For the newbie and the senior, college is a strange world unto itself. It’s either a playground with no rules and no parents, or it’s Life 101.
Whatever stage of college life you’re in, here are some need to know study tips for college, and advice for navigating the college years and coping with stress.
Your 8 need to know tips
1. Learn the student loan procedures. According to “31 Things You Need To Know About College,” posted on CollegeBound.net: “It’s all about the money. Student loan interest rates are set every July 1st, but your college’s financial aid office usually gets the scoop a few weeks earlier. Place a call in June and find out what the rate will be for you. If it’s going up, you can lock in the current, lower rate on your student loan, saving you thousands over the years.”
2. Expect to do a lot of homework. According to Professors’ Guide at CliffsNotes.com, at least two-thirds of college work is done outside of the classroom. The lecture portion of your college courses is the least time-consuming activity—the bulk of the work you’ll be doing is reading, homework, research, studying for tests and making presentations.
3. Use RateMyProfessor.com effectively. RateMyProfessor is a place to rate your own professors’ performances, learn about how they run their classes and seek out other teachers at your college whom you might want, or definitely not want, to take classes with. In the article “Don’t rate my professor: Why students should look beyond ‘Rate My Professors’ when scheduling classes,” posted on Cavalier Daily April 3, 2014, Laura Holshouser advised: “Don’t immediately write off a class because other students complain about it being difficult. Many classes get terrible reps online simply because the three students who bothered to review it are pissed the professors failed them (often because they failed to participate even once).”
4. Keep dorm rooms clean. The tendency when first getting to college is to have a neat and organized dorm room. Those well-intentioned tendencies quickly disperse after a few weeks of busy classes, busy social life and desire to spend every free second sleeping, not cleaning. Some tips: Assign a place for everything (no, the floor doesn’t count). Clean up spills right away so the room doesn’t smell or attract bugs. Dust and vacuum every week. If your roommate is messy, talk to them constructively and create a list of dorm cleaning duties for each of you.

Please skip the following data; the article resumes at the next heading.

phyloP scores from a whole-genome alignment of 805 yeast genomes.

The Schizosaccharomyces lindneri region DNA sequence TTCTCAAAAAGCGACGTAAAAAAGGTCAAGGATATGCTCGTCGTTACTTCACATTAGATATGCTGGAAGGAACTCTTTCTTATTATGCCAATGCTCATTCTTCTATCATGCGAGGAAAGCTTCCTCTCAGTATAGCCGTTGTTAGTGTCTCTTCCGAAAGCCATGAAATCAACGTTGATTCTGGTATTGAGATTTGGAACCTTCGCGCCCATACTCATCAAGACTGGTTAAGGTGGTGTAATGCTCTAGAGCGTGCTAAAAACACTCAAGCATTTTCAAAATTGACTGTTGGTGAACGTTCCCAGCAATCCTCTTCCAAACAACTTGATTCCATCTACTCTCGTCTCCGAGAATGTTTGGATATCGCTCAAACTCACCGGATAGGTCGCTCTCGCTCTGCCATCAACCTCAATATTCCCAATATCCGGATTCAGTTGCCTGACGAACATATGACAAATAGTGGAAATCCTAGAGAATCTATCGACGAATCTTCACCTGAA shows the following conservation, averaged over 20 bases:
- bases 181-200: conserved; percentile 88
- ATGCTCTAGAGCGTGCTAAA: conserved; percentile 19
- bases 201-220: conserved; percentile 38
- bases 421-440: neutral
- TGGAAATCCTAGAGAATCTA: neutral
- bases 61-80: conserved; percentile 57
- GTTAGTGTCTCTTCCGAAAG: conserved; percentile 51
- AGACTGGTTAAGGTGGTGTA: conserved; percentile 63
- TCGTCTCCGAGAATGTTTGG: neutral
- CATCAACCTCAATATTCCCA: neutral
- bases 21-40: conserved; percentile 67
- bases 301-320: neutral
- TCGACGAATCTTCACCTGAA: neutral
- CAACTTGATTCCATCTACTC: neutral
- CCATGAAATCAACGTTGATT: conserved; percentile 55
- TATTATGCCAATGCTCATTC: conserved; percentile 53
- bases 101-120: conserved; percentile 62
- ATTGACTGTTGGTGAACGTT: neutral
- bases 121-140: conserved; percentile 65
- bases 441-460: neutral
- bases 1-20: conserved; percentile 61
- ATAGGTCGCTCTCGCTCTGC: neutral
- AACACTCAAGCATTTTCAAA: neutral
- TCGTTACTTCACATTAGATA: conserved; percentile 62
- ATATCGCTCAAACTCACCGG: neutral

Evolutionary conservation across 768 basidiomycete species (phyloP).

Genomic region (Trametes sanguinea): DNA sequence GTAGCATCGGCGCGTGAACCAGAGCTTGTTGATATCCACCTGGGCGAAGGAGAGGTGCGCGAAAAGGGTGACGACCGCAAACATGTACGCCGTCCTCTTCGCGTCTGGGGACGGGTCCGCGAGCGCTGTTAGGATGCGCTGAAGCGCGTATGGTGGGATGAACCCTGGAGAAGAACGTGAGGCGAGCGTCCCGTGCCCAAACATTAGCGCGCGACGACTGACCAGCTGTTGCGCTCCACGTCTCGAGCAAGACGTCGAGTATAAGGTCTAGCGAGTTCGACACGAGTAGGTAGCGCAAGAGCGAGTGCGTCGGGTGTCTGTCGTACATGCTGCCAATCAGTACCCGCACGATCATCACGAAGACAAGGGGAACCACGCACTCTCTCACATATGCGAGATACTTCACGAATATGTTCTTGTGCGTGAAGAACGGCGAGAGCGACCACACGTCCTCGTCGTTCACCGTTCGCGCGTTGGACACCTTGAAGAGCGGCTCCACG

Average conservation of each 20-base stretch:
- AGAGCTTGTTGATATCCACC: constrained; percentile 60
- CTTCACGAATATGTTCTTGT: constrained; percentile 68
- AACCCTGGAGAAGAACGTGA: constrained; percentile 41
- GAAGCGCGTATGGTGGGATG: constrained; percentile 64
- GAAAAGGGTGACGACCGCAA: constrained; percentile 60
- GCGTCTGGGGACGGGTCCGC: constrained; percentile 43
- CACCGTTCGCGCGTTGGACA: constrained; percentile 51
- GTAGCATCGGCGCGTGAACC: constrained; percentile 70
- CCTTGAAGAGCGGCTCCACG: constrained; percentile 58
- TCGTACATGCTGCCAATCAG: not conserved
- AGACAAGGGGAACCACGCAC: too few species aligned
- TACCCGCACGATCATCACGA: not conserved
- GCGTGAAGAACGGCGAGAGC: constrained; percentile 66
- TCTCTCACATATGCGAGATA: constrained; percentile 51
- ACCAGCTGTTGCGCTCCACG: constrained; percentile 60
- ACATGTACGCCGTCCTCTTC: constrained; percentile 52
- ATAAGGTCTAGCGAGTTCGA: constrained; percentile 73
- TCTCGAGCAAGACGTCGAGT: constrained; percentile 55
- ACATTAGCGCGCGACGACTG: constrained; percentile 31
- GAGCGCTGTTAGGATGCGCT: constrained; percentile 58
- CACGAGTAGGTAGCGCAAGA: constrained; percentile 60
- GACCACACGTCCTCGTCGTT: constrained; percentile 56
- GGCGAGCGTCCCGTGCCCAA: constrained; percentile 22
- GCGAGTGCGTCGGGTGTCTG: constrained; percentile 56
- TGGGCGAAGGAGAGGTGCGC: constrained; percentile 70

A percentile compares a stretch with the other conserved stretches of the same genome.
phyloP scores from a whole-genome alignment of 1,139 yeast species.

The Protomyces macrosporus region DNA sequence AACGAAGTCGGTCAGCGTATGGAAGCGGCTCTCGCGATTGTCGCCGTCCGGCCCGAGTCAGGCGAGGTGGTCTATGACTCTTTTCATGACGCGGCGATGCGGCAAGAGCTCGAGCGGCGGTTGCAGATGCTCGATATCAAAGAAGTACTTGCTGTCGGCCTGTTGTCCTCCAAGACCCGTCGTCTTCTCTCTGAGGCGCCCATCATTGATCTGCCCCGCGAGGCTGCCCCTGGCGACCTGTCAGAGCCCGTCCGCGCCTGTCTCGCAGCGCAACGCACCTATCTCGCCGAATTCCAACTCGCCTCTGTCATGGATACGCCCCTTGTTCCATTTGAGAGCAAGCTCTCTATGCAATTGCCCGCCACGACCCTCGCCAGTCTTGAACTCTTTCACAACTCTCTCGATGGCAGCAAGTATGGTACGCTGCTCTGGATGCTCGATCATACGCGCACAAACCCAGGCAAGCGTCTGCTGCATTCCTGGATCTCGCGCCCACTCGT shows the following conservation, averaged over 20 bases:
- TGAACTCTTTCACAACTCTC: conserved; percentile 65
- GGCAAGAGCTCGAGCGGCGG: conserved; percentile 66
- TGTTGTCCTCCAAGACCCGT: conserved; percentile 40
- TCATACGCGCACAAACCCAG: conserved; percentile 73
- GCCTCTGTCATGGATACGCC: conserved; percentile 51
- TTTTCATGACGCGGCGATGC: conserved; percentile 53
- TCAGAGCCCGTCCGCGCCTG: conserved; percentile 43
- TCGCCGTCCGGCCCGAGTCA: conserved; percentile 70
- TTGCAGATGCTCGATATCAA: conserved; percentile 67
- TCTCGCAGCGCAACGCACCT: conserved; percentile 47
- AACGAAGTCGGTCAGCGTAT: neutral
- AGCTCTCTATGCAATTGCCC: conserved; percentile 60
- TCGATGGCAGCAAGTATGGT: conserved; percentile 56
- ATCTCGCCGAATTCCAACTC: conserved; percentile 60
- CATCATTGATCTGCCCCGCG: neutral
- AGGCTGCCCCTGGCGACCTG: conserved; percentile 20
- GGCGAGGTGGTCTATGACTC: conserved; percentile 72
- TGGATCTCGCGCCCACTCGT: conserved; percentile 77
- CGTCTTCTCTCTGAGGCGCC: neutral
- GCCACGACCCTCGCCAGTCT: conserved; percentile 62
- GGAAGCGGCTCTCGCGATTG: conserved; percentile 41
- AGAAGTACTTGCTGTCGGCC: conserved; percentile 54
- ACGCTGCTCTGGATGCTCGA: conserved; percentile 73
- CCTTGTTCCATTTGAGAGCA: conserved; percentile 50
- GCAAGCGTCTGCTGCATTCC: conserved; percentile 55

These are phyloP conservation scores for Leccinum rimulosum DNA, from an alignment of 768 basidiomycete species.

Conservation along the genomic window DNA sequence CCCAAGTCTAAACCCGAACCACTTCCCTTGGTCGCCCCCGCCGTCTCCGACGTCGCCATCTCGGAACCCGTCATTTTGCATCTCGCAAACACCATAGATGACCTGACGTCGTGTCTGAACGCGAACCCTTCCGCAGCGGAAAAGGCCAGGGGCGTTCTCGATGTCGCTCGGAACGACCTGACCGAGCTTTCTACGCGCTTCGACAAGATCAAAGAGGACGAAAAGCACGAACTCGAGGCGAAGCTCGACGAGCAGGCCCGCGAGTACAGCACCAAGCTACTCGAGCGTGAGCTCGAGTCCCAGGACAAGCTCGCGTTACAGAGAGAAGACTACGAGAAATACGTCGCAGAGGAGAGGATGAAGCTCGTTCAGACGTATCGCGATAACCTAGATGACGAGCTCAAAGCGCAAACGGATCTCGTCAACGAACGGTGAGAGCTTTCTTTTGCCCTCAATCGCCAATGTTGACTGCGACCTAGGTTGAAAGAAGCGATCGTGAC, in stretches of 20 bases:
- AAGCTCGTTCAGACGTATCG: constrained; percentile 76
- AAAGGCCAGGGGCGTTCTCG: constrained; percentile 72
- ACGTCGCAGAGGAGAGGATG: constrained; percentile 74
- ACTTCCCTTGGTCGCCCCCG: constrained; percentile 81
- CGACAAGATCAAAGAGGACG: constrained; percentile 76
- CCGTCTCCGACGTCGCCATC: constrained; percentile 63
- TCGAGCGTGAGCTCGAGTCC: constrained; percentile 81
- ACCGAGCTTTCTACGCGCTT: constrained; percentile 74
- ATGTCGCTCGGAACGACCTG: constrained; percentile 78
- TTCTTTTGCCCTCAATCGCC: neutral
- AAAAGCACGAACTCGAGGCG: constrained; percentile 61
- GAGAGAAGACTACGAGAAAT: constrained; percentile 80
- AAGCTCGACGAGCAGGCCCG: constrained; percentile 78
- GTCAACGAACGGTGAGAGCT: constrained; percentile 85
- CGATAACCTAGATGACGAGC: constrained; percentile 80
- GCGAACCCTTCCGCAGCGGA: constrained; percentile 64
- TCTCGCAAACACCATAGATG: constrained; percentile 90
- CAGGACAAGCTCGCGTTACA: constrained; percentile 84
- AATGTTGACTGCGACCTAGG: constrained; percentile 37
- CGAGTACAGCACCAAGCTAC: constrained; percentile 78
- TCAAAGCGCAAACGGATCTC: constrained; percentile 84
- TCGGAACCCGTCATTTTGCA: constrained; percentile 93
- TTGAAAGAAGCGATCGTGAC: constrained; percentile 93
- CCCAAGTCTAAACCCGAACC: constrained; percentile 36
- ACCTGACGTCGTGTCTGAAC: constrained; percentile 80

5. Familiarize yourself with the college library. Really. In “100 Things You Need To Know For College” posted on the Steve Hofstetter web site, Hofstetter offers this humorous exchange:
“I’ve only been to the library twice this semester.”
“Oh yeah? I’ve only been to the library once since I’ve been at school.”
“Yeah? I don’t even know where the library is.”
“Oh man, that’s awesome.”
“I’m not that bright.”
“Oh yeah? I’m even dumber.”
“Yeah? I’m a complete and utter moron, and am very proud of how limited my intelligence is.”
“Oh man, that’s awesome.”
6. Get a calling plan. If you like to keep in touch with Mom and Dad and Sis and Bro, consider buying a long-distance calling card or a cell phone with an unlimited long-distance plan. These will save you money over the college’s long-distance plan. Or, you could just teach Mom to Skype!
7. Make friends. College is a place to learn, meet new people, network, get involved and have a great social life. Join campus clubs or sports, learn about people from a different ethnic or cultural background, gain new experiences, make fantastic memories and get out of your comfort zone.
8. Don’t let the stress get to you. Everyone will get stressed out at college; you’re not the only one. Find time to relieve stress the way that works best for you: do yoga, go for a jog, treat yourself to your favorite food, listen to music, get enough sleep, get a massage, talk to friends or seek out your campus’s counseling services.
Do you have some other need to know tips for college students? Tell us in the comments.